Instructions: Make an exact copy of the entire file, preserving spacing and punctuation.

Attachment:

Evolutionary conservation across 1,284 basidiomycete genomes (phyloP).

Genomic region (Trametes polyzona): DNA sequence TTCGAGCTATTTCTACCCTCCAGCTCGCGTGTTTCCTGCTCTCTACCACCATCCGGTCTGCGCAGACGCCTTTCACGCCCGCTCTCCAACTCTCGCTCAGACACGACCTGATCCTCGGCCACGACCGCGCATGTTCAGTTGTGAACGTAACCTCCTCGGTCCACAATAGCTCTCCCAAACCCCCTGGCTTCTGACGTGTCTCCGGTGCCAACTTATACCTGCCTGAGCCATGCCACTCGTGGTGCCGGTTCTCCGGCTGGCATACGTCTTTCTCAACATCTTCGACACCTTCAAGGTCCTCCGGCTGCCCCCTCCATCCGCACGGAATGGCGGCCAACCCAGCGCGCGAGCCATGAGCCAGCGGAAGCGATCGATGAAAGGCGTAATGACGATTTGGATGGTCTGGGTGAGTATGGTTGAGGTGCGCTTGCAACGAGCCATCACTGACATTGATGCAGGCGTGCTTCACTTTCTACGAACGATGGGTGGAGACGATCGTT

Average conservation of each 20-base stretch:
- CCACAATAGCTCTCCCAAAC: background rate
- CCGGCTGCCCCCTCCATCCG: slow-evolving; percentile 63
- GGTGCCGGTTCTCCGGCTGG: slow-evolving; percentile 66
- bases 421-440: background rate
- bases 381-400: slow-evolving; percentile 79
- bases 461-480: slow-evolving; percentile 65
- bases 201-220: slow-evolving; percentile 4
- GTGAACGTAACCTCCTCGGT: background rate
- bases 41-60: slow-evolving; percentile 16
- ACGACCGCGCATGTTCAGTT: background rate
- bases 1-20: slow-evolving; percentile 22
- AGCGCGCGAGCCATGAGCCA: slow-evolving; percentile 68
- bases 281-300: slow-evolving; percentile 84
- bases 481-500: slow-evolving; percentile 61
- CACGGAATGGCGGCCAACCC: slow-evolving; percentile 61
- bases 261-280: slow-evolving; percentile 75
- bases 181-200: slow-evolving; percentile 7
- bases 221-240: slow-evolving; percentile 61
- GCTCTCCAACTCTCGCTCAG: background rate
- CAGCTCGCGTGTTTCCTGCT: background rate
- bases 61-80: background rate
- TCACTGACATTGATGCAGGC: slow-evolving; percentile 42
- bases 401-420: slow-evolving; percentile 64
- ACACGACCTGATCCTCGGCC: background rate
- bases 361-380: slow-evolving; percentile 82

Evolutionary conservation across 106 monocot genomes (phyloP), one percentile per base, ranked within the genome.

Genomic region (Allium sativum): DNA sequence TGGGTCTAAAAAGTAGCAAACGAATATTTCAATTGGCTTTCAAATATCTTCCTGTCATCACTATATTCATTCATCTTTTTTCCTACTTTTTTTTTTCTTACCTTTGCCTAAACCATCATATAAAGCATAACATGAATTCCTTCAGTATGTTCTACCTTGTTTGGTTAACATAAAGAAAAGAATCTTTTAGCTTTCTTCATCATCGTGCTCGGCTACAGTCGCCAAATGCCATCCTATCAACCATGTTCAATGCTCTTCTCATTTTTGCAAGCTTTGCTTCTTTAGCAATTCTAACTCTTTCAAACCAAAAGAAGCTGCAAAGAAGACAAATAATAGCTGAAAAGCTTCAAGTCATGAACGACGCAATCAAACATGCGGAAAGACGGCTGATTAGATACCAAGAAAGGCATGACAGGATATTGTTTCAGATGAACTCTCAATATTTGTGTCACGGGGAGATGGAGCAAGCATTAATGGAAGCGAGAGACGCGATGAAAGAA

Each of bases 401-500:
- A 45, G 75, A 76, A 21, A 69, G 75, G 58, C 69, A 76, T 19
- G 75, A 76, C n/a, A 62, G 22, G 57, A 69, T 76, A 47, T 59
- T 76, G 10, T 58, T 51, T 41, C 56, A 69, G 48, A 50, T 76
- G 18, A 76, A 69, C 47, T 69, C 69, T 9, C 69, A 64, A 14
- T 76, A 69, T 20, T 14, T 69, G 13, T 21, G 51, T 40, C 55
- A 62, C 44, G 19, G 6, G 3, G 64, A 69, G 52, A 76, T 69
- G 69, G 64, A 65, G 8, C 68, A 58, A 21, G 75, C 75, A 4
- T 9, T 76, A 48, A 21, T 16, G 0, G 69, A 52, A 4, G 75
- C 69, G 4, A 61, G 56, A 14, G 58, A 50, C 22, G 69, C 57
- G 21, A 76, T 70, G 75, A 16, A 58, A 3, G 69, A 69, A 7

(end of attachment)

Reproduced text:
Evolutionary conservation across 1,284 basidiomycete genomes (phyloP).

Genomic region (Trametes polyzona): DNA sequence TTCGAGCTATTTCTACCCTCCAGCTCGCGTGTTTCCTGCTCTCTACCACCATCCGGTCTGCGCAGACGCCTTTCACGCCCGCTCTCCAACTCTCGCTCAGACACGACCTGATCCTCGGCCACGACCGCGCATGTTCAGTTGTGAACGTAACCTCCTCGGTCCACAATAGCTCTCCCAAACCCCCTGGCTTCTGACGTGTCTCCGGTGCCAACTTATACCTGCCTGAGCCATGCCACTCGTGGTGCCGGTTCTCCGGCTGGCATACGTCTTTCTCAACATCTTCGACACCTTCAAGGTCCTCCGGCTGCCCCCTCCATCCGCACGGAATGGCGGCCAACCCAGCGCGCGAGCCATGAGCCAGCGGAAGCGATCGATGAAAGGCGTAATGACGATTTGGATGGTCTGGGTGAGTATGGTTGAGGTGCGCTTGCAACGAGCCATCACTGACATTGATGCAGGCGTGCTTCACTTTCTACGAACGATGGGTGGAGACGATCGTT

Average conservation of each 20-base stretch:
- CCACAATAGCTCTCCCAAAC: background rate
- CCGGCTGCCCCCTCCATCCG: slow-evolving; percentile 63
- GGTGCCGGTTCTCCGGCTGG: slow-evolving; percentile 66
- bases 421-440: background rate
- bases 381-400: slow-evolving; percentile 79
- bases 461-480: slow-evolving; percentile 65
- bases 201-220: slow-evolving; percentile 4
- GTGAACGTAACCTCCTCGGT: background rate
- bases 41-60: slow-evolving; percentile 16
- ACGACCGCGCATGTTCAGTT: background rate
- bases 1-20: slow-evolving; percentile 22
- AGCGCGCGAGCCATGAGCCA: slow-evolving; percentile 68
- bases 281-300: slow-evolving; percentile 84
- bases 481-500: slow-evolving; percentile 61
- CACGGAATGGCGGCCAACCC: slow-evolving; percentile 61
- bases 261-280: slow-evolving; percentile 75
- bases 181-200: slow-evolving; percentile 7
- bases 221-240: slow-evolving; percentile 61
- GCTCTCCAACTCTCGCTCAG: background rate
- CAGCTCGCGTGTTTCCTGCT: background rate
- bases 61-80: background rate
- TCACTGACATTGATGCAGGC: slow-evolving; percentile 42
- bases 401-420: slow-evolving; percentile 64
- ACACGACCTGATCCTCGGCC: background rate
- bases 361-380: slow-evolving; percentile 82

Evolutionary conservation across 106 monocot genomes (phyloP), one percentile per base, ranked within the genome.

Genomic region (Allium sativum): DNA sequence TGGGTCTAAAAAGTAGCAAACGAATATTTCAATTGGCTTTCAAATATCTTCCTGTCATCACTATATTCATTCATCTTTTTTCCTACTTTTTTTTTTCTTACCTTTGCCTAAACCATCATATAAAGCATAACATGAATTCCTTCAGTATGTTCTACCTTGTTTGGTTAACATAAAGAAAAGAATCTTTTAGCTTTCTTCATCATCGTGCTCGGCTACAGTCGCCAAATGCCATCCTATCAACCATGTTCAATGCTCTTCTCATTTTTGCAAGCTTTGCTTCTTTAGCAATTCTAACTCTTTCAAACCAAAAGAAGCTGCAAAGAAGACAAATAATAGCTGAAAAGCTTCAAGTCATGAACGACGCAATCAAACATGCGGAAAGACGGCTGATTAGATACCAAGAAAGGCATGACAGGATATTGTTTCAGATGAACTCTCAATATTTGTGTCACGGGGAGATGGAGCAAGCATTAATGGAAGCGAGAGACGCGATGAAAGAA

Each of bases 401-500:
- A 45, G 75, A 76, A 21, A 69, G 75, G 58, C 69, A 76, T 19
- G 75, A 76, C n/a, A 62, G 22, G 57, A 69, T 76, A 47, T 59
- T 76, G 10, T 58, T 51, T 41, C 56, A 69, G 48, A 50, T 76
- G 18, A 76, A 69, C 47, T 69, C 69, T 9, C 69, A 64, A 14
- T 76, A 69, T 20, T 14, T 69, G 13, T 21, G 51, T 40, C 55
- A 62, C 44, G 19, G 6, G 3, G 64, A 69, G 52, A 76, T 69
- G 69, G 64, A 65, G 8, C 68, A 58, A 21, G 75, C 75, A 4
- T 9, T 76, A 48, A 21, T 16, G 0, G 69, A 52, A 4, G 75
- C 69, G 4, A 61, G 56, A 14, G 58, A 50, C 22, G 69, C 57
- G 21, A 76, T 70, G 75, A 16, A 58, A 3, G 69, A 69, A 7